During this 1-day course, participants will:

  • Learn the basics of the project planning process and receive a set of checklists and guidelines that you can use immediately on any project.
  • Appreciate the fundamental principles of a well-led and well directed project, such as identifying and scheduling tasks, activities, milestones and understanding and managing stakeholders.
  • Be aware of the critical factors that will influence whether a project will be successful or not, including identifying and managing risk.
  • Use practical, group-based exercises to reinforce and enhance the skills learned.
  • Create work breakdown structures, network diagrams, critical path analysis, Gantt charts and other techniques that ensure robust project control.

How to be an Effective Researcher - Domain A – 1st and 2nd years

This programme will provide you with an opportunity to develop and enhance the core skills required to successfully complete a doctorate. The course will also provide you with transferrable skills that will develop you as a researcher but also enable you to succeed outside academia.

Participants will work on different aspects of the doctorate experience including:

  • PhD project planning and time management,
  • working effectively with their supervisors and other researchers,
  • collaboration,
  • culture within research groups, institutions and countries,
  • self-awareness and preferences for learning and working.

Critical thinking in academia - Domain A - all students

This workshop focuses on the implementation of critical thinking in your own research, using practical resources to help you. It follows the workshop within the Getting Started series, but prior attendance on that workshop is not a requirement.

Careers beyond Academia - Domain B - all students

There are a number of options outside academia open to PhD graduates. Not everyone chooses to climb the academic ladder and throughout your PhD you will have developed a number of key skills that can be utilised in a variety of other positions. This workshop aims to highlight a number of careers outside academia and to explore what particular options might be compatible to you. It will include overviews of different job types, case studies of researchers who have moved into different careers and provide resources to help you explore your options. You will also undertake exercises to help you reflect on your own skills and experience, to enable you to communicate these effectively in written applications and interviews.

Keeping on Top of Your PhD: Personal Time Management Strategies - Domain B - all students

This 1-day course will explore how participants can better manage their own time and understand how others manage theirs, in order to become more effective and less stressed on a day-to-day basis. Through group exercises, personal reflection and application to real-life problems, individuals will develop a range of self-management approaches and learn practical time management techniques in order to use time effectively. Participants will learn how to manage themselves: how to focus their energy, attention, and priorities. They will devise a personalised and, most importantly, pragmatic approach based on a range of take-away time management tools. This will enable them to maximise their effectiveness when working alone and with others.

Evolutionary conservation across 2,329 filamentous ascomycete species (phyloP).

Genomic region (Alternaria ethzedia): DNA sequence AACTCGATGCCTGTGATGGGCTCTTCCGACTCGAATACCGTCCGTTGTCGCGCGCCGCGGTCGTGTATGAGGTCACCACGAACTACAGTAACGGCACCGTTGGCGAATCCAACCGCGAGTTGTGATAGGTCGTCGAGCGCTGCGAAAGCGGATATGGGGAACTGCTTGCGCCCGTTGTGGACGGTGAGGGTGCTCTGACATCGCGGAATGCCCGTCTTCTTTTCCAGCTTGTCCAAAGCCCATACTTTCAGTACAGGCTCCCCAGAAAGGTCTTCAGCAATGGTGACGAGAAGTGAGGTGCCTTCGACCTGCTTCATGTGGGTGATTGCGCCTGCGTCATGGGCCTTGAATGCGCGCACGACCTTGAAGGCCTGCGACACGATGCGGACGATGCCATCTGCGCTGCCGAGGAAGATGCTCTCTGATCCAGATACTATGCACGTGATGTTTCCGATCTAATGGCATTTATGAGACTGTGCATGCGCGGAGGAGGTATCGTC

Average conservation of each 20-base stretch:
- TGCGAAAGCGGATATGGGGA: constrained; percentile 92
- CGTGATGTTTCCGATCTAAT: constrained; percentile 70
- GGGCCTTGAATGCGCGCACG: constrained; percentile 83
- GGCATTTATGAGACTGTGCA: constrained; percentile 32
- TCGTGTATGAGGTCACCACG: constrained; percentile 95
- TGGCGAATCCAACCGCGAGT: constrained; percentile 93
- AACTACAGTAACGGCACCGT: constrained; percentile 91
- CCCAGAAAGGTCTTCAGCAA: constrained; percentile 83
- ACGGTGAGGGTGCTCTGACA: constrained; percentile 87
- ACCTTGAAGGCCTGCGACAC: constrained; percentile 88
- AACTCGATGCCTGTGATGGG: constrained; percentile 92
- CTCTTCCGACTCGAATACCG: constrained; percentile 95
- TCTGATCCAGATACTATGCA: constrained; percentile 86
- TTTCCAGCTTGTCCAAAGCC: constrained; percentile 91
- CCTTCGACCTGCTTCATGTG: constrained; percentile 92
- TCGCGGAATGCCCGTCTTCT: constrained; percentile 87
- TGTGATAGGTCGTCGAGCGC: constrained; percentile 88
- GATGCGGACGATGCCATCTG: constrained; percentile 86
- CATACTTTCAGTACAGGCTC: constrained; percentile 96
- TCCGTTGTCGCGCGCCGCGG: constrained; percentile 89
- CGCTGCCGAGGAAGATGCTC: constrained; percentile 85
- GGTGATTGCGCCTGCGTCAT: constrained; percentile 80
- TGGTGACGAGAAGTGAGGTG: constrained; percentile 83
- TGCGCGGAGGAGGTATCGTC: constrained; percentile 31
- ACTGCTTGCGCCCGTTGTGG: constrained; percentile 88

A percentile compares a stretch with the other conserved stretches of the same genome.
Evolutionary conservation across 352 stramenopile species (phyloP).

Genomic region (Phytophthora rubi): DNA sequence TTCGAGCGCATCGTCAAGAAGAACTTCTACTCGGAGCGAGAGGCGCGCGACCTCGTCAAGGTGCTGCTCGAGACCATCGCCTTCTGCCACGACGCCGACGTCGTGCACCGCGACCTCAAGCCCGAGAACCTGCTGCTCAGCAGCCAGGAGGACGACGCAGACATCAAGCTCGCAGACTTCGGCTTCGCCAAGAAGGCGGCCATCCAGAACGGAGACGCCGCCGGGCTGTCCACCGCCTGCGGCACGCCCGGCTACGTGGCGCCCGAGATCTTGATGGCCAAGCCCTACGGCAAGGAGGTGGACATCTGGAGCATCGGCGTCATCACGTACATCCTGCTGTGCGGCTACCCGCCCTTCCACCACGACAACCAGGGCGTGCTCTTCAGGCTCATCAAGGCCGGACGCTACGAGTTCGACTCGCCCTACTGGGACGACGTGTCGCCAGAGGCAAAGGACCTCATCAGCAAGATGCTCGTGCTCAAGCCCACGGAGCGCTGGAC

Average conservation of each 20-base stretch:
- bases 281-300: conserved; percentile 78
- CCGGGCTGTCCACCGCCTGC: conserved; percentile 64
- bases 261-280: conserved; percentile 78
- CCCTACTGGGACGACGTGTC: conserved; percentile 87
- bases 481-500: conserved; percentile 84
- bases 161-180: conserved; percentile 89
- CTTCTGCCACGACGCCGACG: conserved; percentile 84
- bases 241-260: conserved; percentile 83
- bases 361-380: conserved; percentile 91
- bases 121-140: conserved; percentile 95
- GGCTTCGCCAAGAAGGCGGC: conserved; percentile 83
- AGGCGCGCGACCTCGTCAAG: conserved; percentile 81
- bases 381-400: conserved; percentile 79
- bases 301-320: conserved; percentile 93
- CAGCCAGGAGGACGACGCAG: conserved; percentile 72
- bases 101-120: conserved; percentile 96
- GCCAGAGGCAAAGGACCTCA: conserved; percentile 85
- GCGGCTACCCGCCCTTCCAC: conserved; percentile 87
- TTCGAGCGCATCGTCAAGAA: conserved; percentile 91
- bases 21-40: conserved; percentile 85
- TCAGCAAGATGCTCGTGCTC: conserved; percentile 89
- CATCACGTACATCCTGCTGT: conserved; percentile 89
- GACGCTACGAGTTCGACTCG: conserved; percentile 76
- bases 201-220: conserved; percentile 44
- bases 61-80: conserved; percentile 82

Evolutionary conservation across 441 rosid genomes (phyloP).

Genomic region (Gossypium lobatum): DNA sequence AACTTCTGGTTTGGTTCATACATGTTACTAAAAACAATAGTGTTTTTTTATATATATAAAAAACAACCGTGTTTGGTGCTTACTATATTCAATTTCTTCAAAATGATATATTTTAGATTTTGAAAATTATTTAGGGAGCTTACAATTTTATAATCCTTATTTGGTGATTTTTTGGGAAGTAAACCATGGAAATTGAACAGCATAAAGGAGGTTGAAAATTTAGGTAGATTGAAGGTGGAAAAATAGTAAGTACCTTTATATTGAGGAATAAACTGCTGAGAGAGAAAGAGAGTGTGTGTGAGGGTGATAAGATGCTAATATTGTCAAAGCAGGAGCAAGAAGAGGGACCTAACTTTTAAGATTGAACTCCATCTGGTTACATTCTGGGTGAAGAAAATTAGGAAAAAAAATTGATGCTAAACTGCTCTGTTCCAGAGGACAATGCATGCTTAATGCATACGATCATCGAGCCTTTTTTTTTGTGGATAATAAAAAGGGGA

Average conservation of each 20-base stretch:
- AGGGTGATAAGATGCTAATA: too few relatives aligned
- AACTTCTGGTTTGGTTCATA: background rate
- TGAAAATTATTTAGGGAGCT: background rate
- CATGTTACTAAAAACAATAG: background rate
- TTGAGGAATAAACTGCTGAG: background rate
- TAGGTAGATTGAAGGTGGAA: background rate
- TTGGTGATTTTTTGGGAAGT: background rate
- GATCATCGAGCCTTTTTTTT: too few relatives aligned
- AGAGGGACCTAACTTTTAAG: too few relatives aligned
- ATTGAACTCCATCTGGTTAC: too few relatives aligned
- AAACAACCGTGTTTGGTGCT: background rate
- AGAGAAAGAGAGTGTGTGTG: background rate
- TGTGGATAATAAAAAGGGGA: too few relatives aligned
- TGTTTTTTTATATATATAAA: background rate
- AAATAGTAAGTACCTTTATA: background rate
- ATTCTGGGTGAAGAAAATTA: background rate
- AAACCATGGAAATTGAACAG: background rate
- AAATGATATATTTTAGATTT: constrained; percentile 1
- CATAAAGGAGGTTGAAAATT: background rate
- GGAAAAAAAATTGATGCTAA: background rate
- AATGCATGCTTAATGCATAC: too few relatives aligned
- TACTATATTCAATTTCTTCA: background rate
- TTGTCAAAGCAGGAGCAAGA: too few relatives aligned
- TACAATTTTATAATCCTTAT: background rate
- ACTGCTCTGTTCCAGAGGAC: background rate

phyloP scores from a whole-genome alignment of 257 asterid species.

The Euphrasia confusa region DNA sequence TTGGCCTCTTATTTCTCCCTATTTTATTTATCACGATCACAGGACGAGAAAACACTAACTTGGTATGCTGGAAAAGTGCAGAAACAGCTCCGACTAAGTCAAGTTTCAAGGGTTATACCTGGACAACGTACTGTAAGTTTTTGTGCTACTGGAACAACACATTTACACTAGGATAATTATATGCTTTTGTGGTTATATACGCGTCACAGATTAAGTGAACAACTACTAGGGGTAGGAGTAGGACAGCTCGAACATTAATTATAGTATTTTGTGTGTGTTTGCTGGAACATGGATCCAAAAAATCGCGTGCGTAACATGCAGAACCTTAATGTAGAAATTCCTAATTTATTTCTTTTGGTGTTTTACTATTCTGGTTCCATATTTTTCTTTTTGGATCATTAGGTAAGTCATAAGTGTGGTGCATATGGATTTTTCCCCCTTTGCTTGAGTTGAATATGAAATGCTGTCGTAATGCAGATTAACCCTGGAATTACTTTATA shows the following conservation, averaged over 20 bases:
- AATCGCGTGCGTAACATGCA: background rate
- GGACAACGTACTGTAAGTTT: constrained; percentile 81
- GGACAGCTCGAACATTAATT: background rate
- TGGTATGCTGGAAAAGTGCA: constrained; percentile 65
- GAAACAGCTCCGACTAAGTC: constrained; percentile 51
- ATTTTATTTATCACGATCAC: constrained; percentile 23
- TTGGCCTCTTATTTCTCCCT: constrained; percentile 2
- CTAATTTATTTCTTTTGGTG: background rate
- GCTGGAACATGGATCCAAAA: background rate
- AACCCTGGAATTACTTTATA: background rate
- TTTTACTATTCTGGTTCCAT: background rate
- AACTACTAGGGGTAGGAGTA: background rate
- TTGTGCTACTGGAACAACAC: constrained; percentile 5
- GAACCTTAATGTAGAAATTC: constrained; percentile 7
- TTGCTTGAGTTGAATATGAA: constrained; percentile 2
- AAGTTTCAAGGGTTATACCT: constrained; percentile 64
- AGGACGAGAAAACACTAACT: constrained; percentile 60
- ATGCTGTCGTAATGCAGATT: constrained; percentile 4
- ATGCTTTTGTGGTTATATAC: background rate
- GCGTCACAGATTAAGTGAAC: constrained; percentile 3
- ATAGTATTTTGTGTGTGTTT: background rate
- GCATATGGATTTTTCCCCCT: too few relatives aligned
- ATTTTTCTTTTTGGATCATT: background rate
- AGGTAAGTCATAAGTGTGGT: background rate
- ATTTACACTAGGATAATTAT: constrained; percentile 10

The seven secrets of highly successful research students

iThinkWell's Hugh Kearns is back by popular demand! 
This workshop describes the key habits that iThinkWell’s research and experience with thousands of students shows will make a difference to how quickly and easily you complete your degree. Just as importantly, these habits can greatly reduce the stress and increase the pleasure involved in completing a degree. The workshop will help you to understand how to increase your effectiveness and outcomes in the following key areas:

  • how you deal with your supervisor,
  • how you structure your study time,
  • your attitude (or lack thereof!) in relation to your research,
  • dealing with writer’s block or having difficulty writing,
  • getting the help you need when you are stuck,
  • keeping on going when the going gets tough,
  • juggling multiple commitments and never having enough time

The Balanced Researcher

So you're a researcher. Chances are then that you are pretty busy. Firstly there's your research idea: Getting ethics approval, dealing with paperwork, meetings...all before you even get to the actual research. Then there's papers to write, seminars to attend, conferences to present at. And for most people research is just one of the things you do. You might teach or tutor, run demonstrations, or even have a completely different job.

And that's just work. No matter how much you enjoy your research it's a fair bet that there are other parts to your life too. For example you probably have a family or friends, you may have social commitments and you may even have some personal interests.

This workshop will describe the most useful strategies that thousands of researchers have found helpful in balancing the many demands on their time.

  • how to be effective with your time
  • specific strategies for coping with email overload
  • picking the right things to work on
  • dealing with distractions and interruptions
  • how to say NO gracefully
  • setting boundaries
  • looking after me